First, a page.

Overall, the contemporary debates about infrastructure tend to revolve around “how much” change to the built environment will be caused by new investment. This assumes a strong and measurable relationship between transportation and land use. Better questions may be: 1) whether the relationship is strong enough to affect change at all, and 2) are the connections between transportation and land use strengthening or weakening?
King suggests that there are two trends in transportation. The public sector is building major transit and roadway investments in hopes of shaping future growth. The private sector is focused on technology enabled personal mobility services that require modest investment and generate numerous transport alternatives.
The public model of large investment in a limited space stands in contrast to the private model of many alternatives working to customize transit to maximize accessibility across regions. The public clearly believes that the transportation and land use connections are strengthening, and the private firms are indifferent or they see a weak connection moving forward[.]
I don't view the public and private solutions to be so dichotomous. For one, the private sector business models benefit from the major public investments in infrastructure, particularly new roadway access. To consider these two distinct bets seems incorrect.
Instead of King's framing, let's answer the questions by considering the macro trends in the transportation and land use connection. In essence, we want to understand whether or not the transit and land use connection is still strong or is getting weaker, whether there will be more or less value to capture as time goes on. (To clarify, when I discuss the connection, I'm considering the empirical economic relationships. I am not focused on the policy connections as written/desired, which falls into the theoretical realm.)
Looking back, the connection between transit and land use was quite high during the streetcar era. While transit offered considerable accessibility and comfort advantages prior to the great depression, since then it has become a less and less attractive transport option. It has been a vicious cycle of land use dispersion and service cuts. Related to the transit decline, the connection between highways and land use was quite high during the highway boom.
Today, the connection between any transportation investment and a corresponding land use response appears less pronounced. Ubiquitous automobility and ultra-dispersed land uses have rendered many new investments impotent in most contexts. It's not just transit. Consider also the inability of new circumferential or intercity toll roads to meet forecasted demand. There appears to be less transportation investment-related influence on property values than in the past.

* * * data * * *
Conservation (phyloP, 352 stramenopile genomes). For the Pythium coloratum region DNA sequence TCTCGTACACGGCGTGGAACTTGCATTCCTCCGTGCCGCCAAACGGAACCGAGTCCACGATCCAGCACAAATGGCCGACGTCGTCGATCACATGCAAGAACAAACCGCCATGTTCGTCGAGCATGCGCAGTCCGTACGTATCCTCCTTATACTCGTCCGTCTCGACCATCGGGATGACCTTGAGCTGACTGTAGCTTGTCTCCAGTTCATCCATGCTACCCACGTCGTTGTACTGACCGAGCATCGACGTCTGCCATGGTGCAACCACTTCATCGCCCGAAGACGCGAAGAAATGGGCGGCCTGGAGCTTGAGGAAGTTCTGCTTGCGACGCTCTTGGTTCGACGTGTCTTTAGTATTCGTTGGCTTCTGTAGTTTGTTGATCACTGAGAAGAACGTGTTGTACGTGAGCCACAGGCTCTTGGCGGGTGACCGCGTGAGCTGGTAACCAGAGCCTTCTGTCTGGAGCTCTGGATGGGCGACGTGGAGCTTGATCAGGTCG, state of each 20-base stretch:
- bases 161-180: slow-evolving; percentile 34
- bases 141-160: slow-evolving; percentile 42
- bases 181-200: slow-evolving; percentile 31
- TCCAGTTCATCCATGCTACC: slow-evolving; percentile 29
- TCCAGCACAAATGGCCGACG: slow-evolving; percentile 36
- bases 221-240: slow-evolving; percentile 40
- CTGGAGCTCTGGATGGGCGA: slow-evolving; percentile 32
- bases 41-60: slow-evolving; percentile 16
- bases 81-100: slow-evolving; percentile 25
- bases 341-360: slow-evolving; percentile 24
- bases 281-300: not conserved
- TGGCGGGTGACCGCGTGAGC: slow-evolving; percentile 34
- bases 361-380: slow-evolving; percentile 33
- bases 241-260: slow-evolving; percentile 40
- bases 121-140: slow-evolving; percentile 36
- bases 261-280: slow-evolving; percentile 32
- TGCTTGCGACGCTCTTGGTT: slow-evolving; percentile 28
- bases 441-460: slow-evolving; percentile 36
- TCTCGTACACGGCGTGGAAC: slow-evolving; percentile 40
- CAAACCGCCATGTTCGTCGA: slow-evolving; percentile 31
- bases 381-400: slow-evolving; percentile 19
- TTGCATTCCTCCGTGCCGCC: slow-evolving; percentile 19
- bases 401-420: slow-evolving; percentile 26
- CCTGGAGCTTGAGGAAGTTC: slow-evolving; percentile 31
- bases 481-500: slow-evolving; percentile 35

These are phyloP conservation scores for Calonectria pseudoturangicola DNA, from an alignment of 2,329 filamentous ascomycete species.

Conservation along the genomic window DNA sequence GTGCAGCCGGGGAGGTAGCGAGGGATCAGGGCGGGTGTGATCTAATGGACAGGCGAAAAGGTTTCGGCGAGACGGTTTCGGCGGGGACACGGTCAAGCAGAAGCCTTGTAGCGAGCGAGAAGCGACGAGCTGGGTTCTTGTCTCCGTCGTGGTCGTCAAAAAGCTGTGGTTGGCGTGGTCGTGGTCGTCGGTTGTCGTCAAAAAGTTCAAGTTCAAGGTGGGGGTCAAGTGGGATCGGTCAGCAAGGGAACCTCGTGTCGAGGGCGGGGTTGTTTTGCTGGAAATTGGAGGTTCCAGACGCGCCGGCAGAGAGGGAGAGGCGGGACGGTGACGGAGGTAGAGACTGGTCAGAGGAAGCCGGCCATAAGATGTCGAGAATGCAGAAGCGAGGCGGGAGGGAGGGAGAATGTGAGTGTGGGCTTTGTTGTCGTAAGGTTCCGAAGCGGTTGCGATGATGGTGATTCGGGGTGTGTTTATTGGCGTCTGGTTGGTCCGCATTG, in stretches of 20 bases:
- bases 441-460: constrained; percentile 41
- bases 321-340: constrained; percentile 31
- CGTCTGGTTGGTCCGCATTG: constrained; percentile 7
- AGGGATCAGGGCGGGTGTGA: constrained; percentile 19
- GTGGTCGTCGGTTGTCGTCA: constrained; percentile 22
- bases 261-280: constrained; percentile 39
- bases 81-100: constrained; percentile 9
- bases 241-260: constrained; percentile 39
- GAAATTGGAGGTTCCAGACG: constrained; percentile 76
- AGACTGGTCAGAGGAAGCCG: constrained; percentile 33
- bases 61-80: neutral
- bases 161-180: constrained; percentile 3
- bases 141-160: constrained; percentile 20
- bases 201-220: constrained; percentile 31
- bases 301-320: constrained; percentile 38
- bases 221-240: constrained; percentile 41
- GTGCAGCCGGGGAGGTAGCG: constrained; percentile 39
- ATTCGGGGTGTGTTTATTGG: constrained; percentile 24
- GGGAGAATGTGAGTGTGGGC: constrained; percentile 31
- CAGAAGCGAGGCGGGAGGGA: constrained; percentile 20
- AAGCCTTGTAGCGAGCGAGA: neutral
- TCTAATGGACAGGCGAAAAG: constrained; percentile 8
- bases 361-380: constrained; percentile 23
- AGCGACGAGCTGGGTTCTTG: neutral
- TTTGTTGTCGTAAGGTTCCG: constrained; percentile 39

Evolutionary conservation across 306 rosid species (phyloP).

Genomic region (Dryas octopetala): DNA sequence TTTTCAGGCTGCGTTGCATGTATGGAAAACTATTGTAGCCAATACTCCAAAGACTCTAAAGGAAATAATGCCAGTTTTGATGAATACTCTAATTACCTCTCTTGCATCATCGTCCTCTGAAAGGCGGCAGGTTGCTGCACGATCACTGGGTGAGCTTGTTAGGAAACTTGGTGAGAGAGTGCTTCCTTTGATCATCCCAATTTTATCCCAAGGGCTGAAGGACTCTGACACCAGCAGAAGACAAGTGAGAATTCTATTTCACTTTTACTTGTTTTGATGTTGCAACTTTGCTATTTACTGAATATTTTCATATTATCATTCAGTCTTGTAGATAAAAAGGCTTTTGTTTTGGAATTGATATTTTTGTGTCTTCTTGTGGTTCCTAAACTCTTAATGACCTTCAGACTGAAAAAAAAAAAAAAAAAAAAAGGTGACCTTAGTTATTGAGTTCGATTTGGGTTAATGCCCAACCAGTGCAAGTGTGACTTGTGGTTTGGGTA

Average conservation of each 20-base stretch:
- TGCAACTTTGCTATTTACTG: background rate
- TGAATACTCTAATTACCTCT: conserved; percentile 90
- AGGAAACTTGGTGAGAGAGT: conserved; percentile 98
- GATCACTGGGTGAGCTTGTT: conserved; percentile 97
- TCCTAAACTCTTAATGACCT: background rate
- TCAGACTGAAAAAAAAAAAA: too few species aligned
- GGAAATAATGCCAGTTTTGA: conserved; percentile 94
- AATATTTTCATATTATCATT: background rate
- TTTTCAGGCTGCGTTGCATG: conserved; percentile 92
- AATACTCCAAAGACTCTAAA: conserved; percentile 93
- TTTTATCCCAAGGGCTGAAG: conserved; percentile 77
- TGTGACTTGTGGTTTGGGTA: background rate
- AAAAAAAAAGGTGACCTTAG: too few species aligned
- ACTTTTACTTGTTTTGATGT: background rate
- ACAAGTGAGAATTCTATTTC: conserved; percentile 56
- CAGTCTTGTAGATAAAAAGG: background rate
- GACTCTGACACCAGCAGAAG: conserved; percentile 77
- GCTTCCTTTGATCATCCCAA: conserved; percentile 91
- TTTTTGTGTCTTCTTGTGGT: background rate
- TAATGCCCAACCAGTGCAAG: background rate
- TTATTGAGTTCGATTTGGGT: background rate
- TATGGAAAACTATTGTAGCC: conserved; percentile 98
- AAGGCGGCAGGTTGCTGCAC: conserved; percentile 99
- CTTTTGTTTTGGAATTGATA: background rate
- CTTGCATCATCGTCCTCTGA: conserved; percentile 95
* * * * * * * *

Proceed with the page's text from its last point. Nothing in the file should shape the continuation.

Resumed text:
So the key question then becomes, have we seen or do we anticipate to see an inflection point where transit's attractiveness begins to improve relative to other transport options? Many people (and many transit advocacy organizations) have argued that the transit tide is coming back in. More people are riding than ever (though not on a per-capita basis) and younger generations are showing a greater willingness and desire to ride transit. Yet, it isn't clear that transit has a stronger impact on land use this year than last (an upward trend).
But that's an unfounded assessment and, more importantly, an aggregate view. Some places have seen transit take hold as a important transportation mode. In terms of more transit-oriented regions, Washington DC is perhaps the best example. Other regions have seen transit's attractiveness hold steady. San Francisco, Chicago, Boston, and New York City might fall into that category. Still, other parts of other regions have seen transit hold steady or turn the corner. Few would suggest that transit is not a factor in the real estate market of downtown Portland or the multifamily market of Atlanta.
In some regions and some places within other regions, transit does seem to still have an influence on property values. Some transit investments in those places could yield property value swings. In the process there would still be value to be captured. So, to King's questions, I would suggest that the connection does seem to still matter in some places and it's getting stronger in a few of them.
Ian Carlton is a transportation and land use expert specializing in transit-oriented development (TOD). He helps clients - including transit agencies, planning departments, and landowners - optimize real estate development around transit.
Special thanks to Burt Gregory at Mithun for permission to use the Portland Streetcar image above.